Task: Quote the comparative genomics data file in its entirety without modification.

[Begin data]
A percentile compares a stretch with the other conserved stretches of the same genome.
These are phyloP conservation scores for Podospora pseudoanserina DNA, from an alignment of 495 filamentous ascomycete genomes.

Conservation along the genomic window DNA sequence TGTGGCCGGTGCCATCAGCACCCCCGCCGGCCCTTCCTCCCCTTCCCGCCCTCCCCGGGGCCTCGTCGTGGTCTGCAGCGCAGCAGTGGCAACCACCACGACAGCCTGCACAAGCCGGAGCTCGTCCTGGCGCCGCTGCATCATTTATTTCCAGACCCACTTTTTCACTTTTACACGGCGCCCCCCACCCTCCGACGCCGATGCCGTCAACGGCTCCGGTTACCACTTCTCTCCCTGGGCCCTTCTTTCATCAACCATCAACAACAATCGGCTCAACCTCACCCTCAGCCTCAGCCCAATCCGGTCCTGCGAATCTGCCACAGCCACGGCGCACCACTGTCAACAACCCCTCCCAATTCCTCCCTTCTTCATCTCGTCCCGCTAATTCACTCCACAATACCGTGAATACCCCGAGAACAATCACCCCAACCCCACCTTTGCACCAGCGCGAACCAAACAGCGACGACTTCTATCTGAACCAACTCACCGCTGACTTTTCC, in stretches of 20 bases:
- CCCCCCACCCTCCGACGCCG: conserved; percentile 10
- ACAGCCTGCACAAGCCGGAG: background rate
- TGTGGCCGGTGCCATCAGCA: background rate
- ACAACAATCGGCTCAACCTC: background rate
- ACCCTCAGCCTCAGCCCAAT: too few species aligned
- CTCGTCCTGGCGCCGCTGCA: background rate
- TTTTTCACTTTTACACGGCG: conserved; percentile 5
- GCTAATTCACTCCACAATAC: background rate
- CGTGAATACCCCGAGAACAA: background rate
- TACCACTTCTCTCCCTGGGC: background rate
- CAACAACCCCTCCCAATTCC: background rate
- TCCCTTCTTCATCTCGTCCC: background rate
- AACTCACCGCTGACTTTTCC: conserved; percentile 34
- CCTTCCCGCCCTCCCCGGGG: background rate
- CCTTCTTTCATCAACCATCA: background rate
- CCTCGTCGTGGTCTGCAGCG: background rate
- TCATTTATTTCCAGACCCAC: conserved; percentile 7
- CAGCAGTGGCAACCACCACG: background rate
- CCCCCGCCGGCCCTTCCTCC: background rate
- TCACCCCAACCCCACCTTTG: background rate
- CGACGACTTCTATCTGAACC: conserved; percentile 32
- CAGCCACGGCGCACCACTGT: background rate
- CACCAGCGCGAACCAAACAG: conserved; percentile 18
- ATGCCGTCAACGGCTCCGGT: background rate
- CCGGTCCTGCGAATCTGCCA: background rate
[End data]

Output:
A percentile compares a stretch with the other conserved stretches of the same genome.
These are phyloP conservation scores for Podospora pseudoanserina DNA, from an alignment of 495 filamentous ascomycete genomes.

Conservation along the genomic window DNA sequence TGTGGCCGGTGCCATCAGCACCCCCGCCGGCCCTTCCTCCCCTTCCCGCCCTCCCCGGGGCCTCGTCGTGGTCTGCAGCGCAGCAGTGGCAACCACCACGACAGCCTGCACAAGCCGGAGCTCGTCCTGGCGCCGCTGCATCATTTATTTCCAGACCCACTTTTTCACTTTTACACGGCGCCCCCCACCCTCCGACGCCGATGCCGTCAACGGCTCCGGTTACCACTTCTCTCCCTGGGCCCTTCTTTCATCAACCATCAACAACAATCGGCTCAACCTCACCCTCAGCCTCAGCCCAATCCGGTCCTGCGAATCTGCCACAGCCACGGCGCACCACTGTCAACAACCCCTCCCAATTCCTCCCTTCTTCATCTCGTCCCGCTAATTCACTCCACAATACCGTGAATACCCCGAGAACAATCACCCCAACCCCACCTTTGCACCAGCGCGAACCAAACAGCGACGACTTCTATCTGAACCAACTCACCGCTGACTTTTCC, in stretches of 20 bases:
- CCCCCCACCCTCCGACGCCG: conserved; percentile 10
- ACAGCCTGCACAAGCCGGAG: background rate
- TGTGGCCGGTGCCATCAGCA: background rate
- ACAACAATCGGCTCAACCTC: background rate
- ACCCTCAGCCTCAGCCCAAT: too few species aligned
- CTCGTCCTGGCGCCGCTGCA: background rate
- TTTTTCACTTTTACACGGCG: conserved; percentile 5
- GCTAATTCACTCCACAATAC: background rate
- CGTGAATACCCCGAGAACAA: background rate
- TACCACTTCTCTCCCTGGGC: background rate
- CAACAACCCCTCCCAATTCC: background rate
- TCCCTTCTTCATCTCGTCCC: background rate
- AACTCACCGCTGACTTTTCC: conserved; percentile 34
- CCTTCCCGCCCTCCCCGGGG: background rate
- CCTTCTTTCATCAACCATCA: background rate
- CCTCGTCGTGGTCTGCAGCG: background rate
- TCATTTATTTCCAGACCCAC: conserved; percentile 7
- CAGCAGTGGCAACCACCACG: background rate
- CCCCCGCCGGCCCTTCCTCC: background rate
- TCACCCCAACCCCACCTTTG: background rate
- CGACGACTTCTATCTGAACC: conserved; percentile 32
- CAGCCACGGCGCACCACTGT: background rate
- CACCAGCGCGAACCAAACAG: conserved; percentile 18
- ATGCCGTCAACGGCTCCGGT: background rate
- CCGGTCCTGCGAATCTGCCA: background rate